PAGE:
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Keywords:

  • Oxytetracycline;
  • Resistance;
  • tet(M);
  • tet(S);
  • Marine bacteria;
  • Aquaculture

Abstract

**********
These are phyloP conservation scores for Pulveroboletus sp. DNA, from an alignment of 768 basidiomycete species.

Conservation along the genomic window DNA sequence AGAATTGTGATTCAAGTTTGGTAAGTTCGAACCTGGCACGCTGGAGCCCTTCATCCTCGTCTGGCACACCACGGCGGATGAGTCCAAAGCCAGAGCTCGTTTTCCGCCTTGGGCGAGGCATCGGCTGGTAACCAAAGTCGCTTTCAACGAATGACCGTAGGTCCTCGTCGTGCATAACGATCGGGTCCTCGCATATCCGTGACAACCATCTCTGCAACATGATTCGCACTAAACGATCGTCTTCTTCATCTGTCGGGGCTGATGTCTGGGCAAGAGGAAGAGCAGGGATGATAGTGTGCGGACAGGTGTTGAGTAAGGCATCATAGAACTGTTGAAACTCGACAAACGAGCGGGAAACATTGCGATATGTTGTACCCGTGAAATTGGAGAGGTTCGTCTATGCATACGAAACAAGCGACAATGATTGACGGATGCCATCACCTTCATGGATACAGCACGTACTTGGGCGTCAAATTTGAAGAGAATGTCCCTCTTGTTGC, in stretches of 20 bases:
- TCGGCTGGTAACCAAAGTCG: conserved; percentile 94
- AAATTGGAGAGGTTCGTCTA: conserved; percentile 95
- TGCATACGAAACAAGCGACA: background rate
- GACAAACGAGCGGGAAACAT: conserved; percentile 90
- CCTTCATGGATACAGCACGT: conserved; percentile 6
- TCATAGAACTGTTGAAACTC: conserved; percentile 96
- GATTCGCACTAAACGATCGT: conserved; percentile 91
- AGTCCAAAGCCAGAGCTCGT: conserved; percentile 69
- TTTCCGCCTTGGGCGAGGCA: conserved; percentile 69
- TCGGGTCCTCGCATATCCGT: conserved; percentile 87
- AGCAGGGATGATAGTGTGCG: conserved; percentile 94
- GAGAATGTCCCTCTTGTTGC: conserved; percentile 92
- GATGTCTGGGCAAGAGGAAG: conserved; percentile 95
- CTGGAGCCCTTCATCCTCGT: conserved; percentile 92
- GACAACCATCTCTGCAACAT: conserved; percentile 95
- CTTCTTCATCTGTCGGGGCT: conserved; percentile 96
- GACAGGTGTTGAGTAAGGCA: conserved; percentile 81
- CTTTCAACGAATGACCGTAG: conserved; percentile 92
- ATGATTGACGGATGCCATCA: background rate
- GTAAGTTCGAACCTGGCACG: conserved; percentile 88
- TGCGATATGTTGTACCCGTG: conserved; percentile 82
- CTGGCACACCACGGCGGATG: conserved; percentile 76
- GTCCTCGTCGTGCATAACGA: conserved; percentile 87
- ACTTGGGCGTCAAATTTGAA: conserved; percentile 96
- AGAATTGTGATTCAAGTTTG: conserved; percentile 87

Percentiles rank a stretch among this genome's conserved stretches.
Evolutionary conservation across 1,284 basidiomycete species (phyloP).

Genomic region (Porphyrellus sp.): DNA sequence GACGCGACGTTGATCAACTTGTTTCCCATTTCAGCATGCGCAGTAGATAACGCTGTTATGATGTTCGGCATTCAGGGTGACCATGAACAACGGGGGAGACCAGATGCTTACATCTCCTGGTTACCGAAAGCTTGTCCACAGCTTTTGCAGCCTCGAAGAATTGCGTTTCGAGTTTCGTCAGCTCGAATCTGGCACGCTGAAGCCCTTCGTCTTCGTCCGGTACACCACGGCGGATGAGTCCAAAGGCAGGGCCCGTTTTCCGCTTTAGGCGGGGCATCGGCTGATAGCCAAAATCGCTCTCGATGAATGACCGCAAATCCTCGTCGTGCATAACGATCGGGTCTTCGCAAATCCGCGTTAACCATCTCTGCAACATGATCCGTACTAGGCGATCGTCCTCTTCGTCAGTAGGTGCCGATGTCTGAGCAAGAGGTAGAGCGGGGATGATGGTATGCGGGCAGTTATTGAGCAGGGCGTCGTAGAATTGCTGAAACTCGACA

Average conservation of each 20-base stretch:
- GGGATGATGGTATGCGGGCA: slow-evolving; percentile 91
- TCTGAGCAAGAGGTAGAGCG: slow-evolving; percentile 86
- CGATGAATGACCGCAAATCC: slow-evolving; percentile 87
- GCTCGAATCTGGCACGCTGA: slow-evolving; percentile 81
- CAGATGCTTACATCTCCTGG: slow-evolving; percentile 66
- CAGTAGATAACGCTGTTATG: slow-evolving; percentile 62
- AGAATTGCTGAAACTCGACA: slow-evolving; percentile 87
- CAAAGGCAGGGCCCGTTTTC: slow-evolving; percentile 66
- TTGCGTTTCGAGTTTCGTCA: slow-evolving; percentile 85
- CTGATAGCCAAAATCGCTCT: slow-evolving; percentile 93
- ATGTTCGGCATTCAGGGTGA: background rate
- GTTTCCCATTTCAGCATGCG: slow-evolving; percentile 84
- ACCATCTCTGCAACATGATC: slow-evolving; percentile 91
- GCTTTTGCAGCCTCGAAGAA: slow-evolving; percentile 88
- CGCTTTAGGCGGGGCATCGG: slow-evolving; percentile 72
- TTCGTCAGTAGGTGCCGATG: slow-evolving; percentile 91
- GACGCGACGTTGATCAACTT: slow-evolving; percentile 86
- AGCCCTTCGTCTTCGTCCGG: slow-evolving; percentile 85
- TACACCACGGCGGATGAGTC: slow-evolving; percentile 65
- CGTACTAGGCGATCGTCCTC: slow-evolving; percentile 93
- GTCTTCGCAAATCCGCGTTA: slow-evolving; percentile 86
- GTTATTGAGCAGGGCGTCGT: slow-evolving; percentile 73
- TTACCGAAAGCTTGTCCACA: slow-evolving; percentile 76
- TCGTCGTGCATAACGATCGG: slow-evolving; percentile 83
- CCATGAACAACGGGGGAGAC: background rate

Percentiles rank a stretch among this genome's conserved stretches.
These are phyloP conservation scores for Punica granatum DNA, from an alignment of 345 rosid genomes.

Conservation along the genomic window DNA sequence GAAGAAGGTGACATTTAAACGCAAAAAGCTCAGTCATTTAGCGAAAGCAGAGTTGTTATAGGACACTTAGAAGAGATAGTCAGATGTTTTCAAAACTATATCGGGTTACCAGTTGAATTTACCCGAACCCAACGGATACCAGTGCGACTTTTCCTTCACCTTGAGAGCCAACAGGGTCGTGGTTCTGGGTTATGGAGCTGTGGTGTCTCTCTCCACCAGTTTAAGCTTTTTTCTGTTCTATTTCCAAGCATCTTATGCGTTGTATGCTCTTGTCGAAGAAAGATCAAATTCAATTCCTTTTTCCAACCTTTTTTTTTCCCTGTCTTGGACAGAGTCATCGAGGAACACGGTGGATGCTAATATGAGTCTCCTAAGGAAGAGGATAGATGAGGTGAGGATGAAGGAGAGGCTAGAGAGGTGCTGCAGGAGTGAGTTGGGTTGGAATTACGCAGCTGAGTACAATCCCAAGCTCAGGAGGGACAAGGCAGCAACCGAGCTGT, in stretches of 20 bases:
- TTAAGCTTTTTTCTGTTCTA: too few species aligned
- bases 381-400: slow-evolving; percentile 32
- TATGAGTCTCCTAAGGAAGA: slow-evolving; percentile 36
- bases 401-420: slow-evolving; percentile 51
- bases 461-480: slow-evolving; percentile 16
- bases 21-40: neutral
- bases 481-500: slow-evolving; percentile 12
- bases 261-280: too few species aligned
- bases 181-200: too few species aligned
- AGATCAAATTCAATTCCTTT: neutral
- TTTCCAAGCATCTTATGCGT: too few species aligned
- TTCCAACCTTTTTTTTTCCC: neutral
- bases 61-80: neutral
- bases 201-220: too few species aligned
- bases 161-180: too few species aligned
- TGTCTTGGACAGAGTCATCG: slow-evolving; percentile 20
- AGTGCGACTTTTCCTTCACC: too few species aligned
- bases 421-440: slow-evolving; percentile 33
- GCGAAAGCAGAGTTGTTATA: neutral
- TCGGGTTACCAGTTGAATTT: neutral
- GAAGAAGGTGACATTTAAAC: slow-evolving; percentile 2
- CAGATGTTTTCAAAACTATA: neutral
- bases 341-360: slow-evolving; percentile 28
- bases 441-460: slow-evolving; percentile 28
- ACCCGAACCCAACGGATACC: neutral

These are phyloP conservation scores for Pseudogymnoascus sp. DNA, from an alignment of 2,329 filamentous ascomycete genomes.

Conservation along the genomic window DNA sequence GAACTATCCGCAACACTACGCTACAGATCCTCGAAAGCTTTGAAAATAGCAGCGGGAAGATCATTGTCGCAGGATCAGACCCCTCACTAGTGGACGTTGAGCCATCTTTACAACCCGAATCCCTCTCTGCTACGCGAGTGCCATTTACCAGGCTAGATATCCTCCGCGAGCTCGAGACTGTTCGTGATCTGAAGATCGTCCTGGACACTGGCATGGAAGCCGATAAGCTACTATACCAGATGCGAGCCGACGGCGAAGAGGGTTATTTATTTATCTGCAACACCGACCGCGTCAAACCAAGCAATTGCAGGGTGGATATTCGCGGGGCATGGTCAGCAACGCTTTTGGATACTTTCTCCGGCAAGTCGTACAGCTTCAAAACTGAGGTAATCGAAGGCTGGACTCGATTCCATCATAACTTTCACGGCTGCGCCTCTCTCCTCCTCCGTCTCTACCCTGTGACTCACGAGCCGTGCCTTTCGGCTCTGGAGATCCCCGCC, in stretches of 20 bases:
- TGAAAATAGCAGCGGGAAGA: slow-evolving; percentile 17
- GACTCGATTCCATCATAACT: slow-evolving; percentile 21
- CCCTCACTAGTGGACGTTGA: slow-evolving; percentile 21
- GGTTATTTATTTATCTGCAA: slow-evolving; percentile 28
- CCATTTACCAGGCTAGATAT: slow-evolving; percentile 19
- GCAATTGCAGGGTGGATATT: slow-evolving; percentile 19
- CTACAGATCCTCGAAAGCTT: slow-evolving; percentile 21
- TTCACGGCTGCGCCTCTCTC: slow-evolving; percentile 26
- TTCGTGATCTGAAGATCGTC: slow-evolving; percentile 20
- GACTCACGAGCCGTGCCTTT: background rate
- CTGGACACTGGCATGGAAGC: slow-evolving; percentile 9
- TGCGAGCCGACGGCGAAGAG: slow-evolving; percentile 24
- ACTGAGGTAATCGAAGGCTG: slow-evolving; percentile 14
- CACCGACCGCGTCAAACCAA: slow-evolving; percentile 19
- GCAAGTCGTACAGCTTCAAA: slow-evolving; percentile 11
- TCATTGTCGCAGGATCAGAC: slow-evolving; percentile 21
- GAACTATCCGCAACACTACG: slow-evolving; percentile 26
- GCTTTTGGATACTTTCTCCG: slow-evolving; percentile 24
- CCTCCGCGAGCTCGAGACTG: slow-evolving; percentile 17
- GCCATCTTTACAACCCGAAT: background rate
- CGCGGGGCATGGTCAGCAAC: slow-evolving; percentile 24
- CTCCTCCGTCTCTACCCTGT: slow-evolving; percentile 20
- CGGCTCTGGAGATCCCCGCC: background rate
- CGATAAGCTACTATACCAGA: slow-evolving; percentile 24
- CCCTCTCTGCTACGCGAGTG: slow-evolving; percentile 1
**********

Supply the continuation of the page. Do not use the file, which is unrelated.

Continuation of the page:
Occurrence of tetracycline resistance genes encoding ribosomal protection proteins was examined in 151 tetracycline-resistant bacterial isolates from fish and seawater at coastal aquaculture sites in Japan and Korea. The tet(M) gene was detected in 34 Japanese and Korean isolates, which included Vibrio sp., Lactococcus garvieae, Photobacterium damsela subsp. piscicida, and unidentified Gram-positive bacteria. The majority of these bacterial isolates displayed high-level resistance with a minimum inhibitory concentrations (MICs) equal to or greater than 250 μg/ml of oxytetracycline and only four isolates had MICs less than 31.3 μg/ml. 16S rDNA RFLP typing of tet(M)-positive Vibrio isolates suggests that these are clonal populations of the same phylotype specific to a particular location. One Vibrio clone (phylotype III), however, is widely disseminated, being detected during different sampling years, at different locations, and in different fish species in both Japan and Korea. The tet(S) gene was detected in L. garvieae from yellowtail in Japan and in Vibrio sp. from seawater in Korea. This is the first report of tet(S) occurrence in Gram-negative facultative anaerobes. These results suggest that tet(M) and tet(S) genes are present in fish intestinal and seawater bacteria at aquaculture sites and could be an important reservoir of tetracycline resistance genes in the marine environment.